Have you had any experience with these books or these authors? We would love to hear about it, if you have.


pattinase (abbott) said...

A very nice haul. I have read some of the Hornby pieces from The Believer. And some of his fiction.

TracyK said...

Same here, Patti. I read About a Boy and I have two others on my shelves. We are looking into getting a digital subscription to The Believer.

CLM said...

I really enjoyed The Whalebone Theatre earlier this year. I didn't always like what the author did with her characters but I was always eager to find out what would happen next! I will be interested to hear what your husband thinks of it and I think you will end up reading it too.

Kathy's Corner said...

Hi Tracy,

I read Thomas Hardy's The Mayor of Casterbridge for last year's Victober. It was brilliant, a classic in every sense of the word but it is depressing. And so after reading Hardy maybe Nick Hornby would be a good idea. I have read some of his reviews and he writes very well and he can be very funny.

TracyK said...

I think I will want to read The Whalebone Theatre also, Constance. The format of the book sounds good, I have high hopes that I will like it.

I will let you know what Glen thinks of it.

TracyK said...

Kathy, I read some books by Thomas Hardy when I was in college. Don't remember much except I liked them. I have been thinking I should read something by him now. I will see what Glen thinks of this one.

Cath said...

Tell Glen that Atlantic was one of my books of the year the year I read it. I thought it was absolutely brilliant, so interesting. I have Winchester's Pacific to read too and a couple of others on my Kindle. I can recommend his 'Krakatoa' as well. Great haul!

Margot Kinberg said...

Your husband chose such interesting books, Tracy! I'm especially intrigued by Ten Years in the Tub. I like learning about new-to-me books and people's perspectives on them. Under the Greenwood Tree appeals to me, too. I've read some Hardy, but not that one.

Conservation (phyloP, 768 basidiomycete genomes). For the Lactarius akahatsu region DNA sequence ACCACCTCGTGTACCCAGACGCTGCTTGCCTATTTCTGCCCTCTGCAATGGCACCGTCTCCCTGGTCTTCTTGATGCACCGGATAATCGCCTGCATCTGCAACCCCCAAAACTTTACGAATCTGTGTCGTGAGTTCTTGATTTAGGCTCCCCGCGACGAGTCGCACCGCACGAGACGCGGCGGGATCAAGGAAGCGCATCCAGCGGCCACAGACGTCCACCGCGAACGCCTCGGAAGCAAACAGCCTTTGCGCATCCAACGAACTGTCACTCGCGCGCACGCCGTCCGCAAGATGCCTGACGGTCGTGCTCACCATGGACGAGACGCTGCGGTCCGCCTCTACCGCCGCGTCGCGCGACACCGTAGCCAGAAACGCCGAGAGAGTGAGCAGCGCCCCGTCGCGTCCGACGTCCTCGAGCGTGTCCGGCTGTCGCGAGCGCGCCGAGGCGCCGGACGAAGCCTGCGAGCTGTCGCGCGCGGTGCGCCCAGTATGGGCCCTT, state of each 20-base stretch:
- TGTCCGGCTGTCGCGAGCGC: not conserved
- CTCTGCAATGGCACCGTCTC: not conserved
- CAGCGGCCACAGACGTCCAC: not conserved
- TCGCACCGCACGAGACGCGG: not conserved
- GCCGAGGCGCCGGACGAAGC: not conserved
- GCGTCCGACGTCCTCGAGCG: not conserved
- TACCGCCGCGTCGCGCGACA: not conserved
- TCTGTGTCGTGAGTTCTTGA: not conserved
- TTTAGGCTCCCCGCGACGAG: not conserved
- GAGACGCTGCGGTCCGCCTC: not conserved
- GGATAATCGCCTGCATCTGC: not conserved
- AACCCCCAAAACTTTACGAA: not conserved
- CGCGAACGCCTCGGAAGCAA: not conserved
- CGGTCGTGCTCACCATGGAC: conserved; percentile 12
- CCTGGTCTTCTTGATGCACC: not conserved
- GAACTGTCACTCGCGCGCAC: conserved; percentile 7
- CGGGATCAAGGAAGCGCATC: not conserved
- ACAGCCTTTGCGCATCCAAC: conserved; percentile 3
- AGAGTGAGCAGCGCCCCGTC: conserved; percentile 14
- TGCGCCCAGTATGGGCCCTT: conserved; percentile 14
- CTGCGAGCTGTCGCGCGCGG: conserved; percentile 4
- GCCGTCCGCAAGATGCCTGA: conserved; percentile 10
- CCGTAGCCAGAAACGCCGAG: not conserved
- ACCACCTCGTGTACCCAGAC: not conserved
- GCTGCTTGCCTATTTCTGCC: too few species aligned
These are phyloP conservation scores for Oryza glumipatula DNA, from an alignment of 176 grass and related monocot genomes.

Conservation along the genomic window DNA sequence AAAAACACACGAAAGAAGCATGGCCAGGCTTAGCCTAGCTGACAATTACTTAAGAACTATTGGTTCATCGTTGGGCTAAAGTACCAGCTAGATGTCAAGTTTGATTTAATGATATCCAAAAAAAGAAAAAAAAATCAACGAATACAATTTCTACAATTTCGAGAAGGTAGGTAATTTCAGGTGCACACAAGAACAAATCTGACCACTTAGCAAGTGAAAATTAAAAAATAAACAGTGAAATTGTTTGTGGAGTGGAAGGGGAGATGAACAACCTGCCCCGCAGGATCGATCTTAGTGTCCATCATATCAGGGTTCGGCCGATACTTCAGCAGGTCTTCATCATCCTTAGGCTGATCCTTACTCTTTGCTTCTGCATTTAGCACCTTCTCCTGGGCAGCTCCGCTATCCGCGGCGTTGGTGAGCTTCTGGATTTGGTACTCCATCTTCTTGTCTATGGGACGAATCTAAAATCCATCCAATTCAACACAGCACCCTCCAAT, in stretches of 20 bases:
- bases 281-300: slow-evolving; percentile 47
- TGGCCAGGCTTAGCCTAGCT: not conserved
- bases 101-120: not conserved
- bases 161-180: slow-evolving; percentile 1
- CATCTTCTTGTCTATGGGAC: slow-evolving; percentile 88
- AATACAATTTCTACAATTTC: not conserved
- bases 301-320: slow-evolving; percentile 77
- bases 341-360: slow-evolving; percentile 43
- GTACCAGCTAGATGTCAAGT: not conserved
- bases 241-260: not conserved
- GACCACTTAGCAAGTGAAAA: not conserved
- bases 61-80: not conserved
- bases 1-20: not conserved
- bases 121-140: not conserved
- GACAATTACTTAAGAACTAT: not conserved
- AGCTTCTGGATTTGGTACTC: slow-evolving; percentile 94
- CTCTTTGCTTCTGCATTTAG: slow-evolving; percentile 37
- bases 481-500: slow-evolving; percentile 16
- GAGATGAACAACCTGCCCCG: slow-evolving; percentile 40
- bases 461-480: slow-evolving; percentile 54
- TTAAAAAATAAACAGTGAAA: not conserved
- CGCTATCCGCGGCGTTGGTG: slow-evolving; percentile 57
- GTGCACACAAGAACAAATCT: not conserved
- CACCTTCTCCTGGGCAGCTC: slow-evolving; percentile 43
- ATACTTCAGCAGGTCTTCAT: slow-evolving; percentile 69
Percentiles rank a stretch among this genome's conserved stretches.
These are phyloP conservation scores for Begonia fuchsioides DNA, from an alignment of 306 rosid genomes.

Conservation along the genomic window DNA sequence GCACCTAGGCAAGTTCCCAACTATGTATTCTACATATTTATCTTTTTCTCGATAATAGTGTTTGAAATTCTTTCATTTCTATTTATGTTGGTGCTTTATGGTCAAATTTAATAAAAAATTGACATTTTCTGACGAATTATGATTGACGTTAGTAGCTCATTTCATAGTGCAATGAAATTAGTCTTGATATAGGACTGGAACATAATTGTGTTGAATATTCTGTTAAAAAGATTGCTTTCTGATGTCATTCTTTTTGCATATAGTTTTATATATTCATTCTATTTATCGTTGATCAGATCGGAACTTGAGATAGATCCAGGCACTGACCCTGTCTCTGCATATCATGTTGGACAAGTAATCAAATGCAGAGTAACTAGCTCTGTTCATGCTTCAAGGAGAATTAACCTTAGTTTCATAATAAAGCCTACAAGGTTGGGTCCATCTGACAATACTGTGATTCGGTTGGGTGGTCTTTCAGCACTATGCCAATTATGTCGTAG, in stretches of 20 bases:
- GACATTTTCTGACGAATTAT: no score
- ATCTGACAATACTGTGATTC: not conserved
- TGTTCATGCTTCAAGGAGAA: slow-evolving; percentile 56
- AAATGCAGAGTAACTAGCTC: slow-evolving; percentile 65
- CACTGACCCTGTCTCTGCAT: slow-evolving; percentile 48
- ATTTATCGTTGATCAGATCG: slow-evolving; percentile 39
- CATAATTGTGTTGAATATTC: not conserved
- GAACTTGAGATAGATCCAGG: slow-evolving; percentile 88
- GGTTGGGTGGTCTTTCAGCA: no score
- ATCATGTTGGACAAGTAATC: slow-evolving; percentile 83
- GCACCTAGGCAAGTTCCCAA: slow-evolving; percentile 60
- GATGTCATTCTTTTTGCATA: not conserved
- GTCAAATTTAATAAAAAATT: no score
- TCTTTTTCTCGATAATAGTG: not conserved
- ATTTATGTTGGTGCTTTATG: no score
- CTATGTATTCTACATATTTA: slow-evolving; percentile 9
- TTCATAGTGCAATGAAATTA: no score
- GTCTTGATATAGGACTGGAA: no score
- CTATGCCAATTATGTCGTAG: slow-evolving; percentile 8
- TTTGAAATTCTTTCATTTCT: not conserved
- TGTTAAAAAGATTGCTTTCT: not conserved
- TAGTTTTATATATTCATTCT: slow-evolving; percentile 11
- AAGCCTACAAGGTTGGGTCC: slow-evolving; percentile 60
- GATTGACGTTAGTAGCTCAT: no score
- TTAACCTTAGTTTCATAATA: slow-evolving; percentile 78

TracyK said...

Cath, I do remember that you read Atlantic, and I am glad to hear that it was one of your favorites. The topics it covers sounded overwhelming to me, but I may want to give a try someday myself. Glen got Krakatoa at the last book sale, but has not read it yet.

TracyK said...

Margot, Ten Years in the Tub is probably the top of this list for me, especially since I read some of his earlier columns years ago and remember enjoying Hornsby's writing about books.

I had not heard of Under the Greenwood Tree until recently but it sounds like a good read and it is a shortish book too.

Lark said...

I like the sound of The Whalebone Theatre! I've never read it but it sounds like one I would like. And also Soldier, Sailor, Frogman, Spy. Lots of interesting finds at the booksale. :D

TracyK said...

Lark, I had not heard of The Whalebone Theatre until Constance reviewed it, and Glen found it independently, so I am glad he got it. It is about 550 pages and you know how I feel about very long books, but I am sure I will read it.

I am definitely going to read Soldier, Sailor, Frogman, Spy... because I have a strong interest in D-Day. I read The Longest Day a long time ago so a refresher will be good.

Sam said...

Your husband found some really interesting titles in that sale. Congrats to him. The only book of the group I've read is the Hornby one, which I did enjoy quite a bit even though Hornby "lost" me a couple of times. That Civil War spy book is one I'm going to try to learn more about. It's an interesting topic because I've done so much reading in that period. I've always imagined it would have been very easy for southern women to spy for the Confederacy since the South was occupied territory for most of the war...a little more difficult for northern women to get theirselves in place to do the job, I would think.

Todd Mason said...

Hornby and Hardy are the only writers I've read among the assembled here, and not these works (unless the Hornby essays also appeared in the likes of anthologies...I've picked up a few issues of THE BELIEVER, but not many and don't remember his column there). The oceanography of THE ATLANTIC might hook me more than the naval history, and the Joanna Quinn sounds, as they say, cheeky and might well be fun, and the Abbott (presumably no relation) interesting at least.

Sounds like a fine book-sale, beyond its benefits to PP (which I also support).

TracyK said...

Sam, I wasn't sure if I would like Liar, Temptress, Soldier, Spy and will wait and see what Glen thinks of it. It would be a good way to learn more about the Civil War though, and I am sadly lacking in that area. I will definitely read some of the articles in the Nick Hornby book.

TracyK said...

Todd, I am sure I would enjoy reading Hornby's columns and I plan to, but the size and heft of the book is daunting. There are smaller sets of the column published earlier, and I would rather find one of those someday.

As far as I know, there is no relation, but Megan Abbott did have a blurb on the back cover, which surprised me.